That same year “Firewatch” was released, a game that would later become considered the culmination of the genre. It combined the extremely high production values ​​of the larger versions with the limited mechanical interactions endemic to walking simulations. You search for fires, discover characters, and slowly unravel a mystery, but the majority of the game happens alone, with your thoughts, walking slowly through nature and trying to learn the lay of the land. The characters take you through the world, but the world is why you’re there.

“Dear Esther” and “Journey”, reaching different audiences around the same time, opened up the imagination of game development like can openers. The games are quite different in how they are played. “Dear Esther” from The Chinese Room is a single-player, first-person experience where players explore an uninhabited island off the Scottish mainland while triggering audio clips that piece together a haunting story. By contrast, the wordless story of “Journey”, developed by Thatgamecompany, unfolds through dramatic abandoned fantasy biomes that players traverse in third-person perspective, encountering other players along the way.

However, the two shared key similarities that left a lasting impression on the industry. They were short games that could be played in about an hour. They were also mechanically simple yet visually polished, meaning they could be enjoyed by people who weren’t otherwise invested in gaming. They both proved that if you could navigate a person in 3D, you could create something interesting as long as gamers were open to the experience. And as these popular releases from later years have shown, if you did all of the above and added a mechanic or two, people would be very willing to explore and engage.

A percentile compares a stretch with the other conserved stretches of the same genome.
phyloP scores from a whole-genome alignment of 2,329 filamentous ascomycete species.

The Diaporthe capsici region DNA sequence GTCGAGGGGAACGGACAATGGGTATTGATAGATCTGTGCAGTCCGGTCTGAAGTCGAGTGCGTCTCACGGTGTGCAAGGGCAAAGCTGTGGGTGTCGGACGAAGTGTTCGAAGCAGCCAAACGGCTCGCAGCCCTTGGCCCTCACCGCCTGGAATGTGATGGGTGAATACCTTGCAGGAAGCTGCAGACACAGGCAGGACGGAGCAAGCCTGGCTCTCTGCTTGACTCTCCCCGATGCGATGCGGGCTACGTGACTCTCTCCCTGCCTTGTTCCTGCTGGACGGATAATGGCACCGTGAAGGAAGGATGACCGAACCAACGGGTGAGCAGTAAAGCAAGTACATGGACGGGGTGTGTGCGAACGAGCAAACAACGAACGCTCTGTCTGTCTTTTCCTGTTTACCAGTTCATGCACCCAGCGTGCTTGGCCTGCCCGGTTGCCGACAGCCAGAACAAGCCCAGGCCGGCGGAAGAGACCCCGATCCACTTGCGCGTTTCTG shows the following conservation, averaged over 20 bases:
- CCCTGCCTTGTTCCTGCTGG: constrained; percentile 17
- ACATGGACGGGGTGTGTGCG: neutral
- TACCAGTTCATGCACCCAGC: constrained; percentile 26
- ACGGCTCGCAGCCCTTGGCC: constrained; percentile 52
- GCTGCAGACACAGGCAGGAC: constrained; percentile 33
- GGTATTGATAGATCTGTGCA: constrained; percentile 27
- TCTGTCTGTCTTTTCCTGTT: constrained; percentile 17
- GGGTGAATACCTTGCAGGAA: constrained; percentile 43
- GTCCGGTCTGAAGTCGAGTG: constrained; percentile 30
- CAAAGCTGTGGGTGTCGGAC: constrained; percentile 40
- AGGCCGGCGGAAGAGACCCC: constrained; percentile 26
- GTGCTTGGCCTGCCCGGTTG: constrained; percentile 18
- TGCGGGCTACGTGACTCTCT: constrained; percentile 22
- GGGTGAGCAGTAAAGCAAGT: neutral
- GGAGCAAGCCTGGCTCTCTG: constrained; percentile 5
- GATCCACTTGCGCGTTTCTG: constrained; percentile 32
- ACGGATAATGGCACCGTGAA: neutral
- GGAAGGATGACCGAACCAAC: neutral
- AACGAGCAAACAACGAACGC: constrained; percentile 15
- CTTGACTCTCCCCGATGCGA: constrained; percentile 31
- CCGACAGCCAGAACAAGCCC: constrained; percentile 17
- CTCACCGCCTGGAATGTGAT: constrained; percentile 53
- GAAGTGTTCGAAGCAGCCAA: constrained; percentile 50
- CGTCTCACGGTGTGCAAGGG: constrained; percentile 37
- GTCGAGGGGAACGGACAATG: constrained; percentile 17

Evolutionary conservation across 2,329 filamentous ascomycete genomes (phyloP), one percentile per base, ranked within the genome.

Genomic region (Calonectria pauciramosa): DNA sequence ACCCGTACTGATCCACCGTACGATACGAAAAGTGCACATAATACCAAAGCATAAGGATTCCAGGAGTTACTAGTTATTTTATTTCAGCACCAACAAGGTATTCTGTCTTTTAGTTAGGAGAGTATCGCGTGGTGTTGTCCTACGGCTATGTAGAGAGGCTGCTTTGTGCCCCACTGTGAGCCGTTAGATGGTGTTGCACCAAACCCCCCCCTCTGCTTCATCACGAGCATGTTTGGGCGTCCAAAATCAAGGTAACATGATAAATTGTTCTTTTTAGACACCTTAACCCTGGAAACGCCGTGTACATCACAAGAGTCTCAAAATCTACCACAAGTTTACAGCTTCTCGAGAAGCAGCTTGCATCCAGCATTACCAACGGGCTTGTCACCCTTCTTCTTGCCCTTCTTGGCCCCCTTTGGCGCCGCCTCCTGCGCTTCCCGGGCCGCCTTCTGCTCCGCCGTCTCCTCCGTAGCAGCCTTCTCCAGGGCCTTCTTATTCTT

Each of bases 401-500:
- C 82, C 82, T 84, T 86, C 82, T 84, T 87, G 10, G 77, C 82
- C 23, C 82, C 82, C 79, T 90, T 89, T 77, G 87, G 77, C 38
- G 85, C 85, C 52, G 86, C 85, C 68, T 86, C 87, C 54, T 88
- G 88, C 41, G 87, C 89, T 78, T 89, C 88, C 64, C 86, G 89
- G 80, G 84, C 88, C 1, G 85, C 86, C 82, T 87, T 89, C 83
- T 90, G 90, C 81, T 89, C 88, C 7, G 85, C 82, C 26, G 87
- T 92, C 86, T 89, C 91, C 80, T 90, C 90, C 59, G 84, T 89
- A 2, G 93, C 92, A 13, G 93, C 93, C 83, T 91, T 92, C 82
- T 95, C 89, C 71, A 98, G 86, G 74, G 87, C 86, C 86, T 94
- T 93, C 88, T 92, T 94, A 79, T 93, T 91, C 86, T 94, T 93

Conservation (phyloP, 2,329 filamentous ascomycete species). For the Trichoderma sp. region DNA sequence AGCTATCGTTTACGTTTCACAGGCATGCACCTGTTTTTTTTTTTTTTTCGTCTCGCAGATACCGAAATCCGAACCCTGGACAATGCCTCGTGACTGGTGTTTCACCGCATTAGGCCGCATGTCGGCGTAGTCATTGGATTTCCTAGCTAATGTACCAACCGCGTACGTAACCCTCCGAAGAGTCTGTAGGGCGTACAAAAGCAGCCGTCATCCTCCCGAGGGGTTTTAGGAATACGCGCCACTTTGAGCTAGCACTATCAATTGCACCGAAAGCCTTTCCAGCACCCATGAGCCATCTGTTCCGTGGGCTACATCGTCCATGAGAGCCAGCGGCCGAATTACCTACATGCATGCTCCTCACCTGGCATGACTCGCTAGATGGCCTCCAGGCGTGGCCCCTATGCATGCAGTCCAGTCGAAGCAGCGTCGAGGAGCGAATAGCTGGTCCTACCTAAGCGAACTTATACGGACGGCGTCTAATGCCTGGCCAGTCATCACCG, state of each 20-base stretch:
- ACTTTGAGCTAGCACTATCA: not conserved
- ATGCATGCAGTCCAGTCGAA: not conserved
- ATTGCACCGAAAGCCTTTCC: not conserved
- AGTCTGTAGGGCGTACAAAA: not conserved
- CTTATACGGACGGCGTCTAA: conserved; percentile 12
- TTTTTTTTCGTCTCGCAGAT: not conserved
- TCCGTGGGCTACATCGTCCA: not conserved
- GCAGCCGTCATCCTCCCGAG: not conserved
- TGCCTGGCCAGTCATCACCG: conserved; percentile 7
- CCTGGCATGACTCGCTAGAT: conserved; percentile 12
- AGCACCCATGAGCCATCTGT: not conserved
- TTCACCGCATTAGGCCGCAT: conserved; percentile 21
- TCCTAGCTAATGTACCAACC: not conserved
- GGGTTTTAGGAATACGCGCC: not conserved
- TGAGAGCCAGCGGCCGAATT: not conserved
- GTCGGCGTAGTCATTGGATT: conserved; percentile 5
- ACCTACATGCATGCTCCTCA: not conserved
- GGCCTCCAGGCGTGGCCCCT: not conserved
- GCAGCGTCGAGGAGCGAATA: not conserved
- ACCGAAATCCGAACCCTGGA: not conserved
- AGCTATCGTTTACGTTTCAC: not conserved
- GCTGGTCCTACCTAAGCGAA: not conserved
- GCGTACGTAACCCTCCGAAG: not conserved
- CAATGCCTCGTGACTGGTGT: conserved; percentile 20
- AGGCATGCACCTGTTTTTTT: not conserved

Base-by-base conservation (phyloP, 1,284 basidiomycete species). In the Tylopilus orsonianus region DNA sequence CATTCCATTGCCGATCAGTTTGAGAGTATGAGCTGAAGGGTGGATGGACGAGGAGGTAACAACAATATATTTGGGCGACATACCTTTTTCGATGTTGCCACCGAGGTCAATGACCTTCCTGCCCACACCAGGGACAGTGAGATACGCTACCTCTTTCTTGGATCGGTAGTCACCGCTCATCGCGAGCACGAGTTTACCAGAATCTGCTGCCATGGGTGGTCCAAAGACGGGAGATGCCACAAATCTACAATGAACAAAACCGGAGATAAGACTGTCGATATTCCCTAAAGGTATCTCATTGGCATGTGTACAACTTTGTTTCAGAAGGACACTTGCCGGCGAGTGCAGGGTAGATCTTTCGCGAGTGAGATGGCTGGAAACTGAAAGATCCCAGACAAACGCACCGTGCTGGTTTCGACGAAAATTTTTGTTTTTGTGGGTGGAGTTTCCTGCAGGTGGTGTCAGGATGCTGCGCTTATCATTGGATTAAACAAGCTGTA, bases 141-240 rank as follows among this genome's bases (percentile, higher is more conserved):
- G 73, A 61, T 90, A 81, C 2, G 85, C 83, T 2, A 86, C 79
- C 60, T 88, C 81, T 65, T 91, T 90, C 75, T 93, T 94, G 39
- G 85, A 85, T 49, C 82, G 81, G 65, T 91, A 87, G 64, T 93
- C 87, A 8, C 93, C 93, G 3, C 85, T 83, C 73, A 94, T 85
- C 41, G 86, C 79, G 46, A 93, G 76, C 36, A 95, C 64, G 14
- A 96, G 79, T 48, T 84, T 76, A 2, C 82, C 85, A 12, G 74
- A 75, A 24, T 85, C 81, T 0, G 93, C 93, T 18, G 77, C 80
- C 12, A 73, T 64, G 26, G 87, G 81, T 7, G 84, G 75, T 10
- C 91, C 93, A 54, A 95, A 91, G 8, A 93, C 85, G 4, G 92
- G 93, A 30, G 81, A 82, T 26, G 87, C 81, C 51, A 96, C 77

Of course, all this was not created simply by the release of two video games. These ideas were swimming in the ether for years before. Technological capabilities, like the increased ease of use of the Unity engine, have helped make these games possible, as clearly evidenced by the existence of “Dear Esther” and “The Stanley Parable” as game mods for years. before their standalone versions. Opening up digital distribution like the Steam, Xbox, and PlayStation markets was essential for these smaller titles to find purchase in their market niches. There have been various attempts to describe the “true” history of the walking simulator, each delving deep into the past for contemplative experiences. Although there is no single cause, no linear causation, games like “Dear Esther” and “Journey” delineate a palpable point of change. The world of video games was changing in the early 2010s, and these games are flashes of that change as much as they are objects.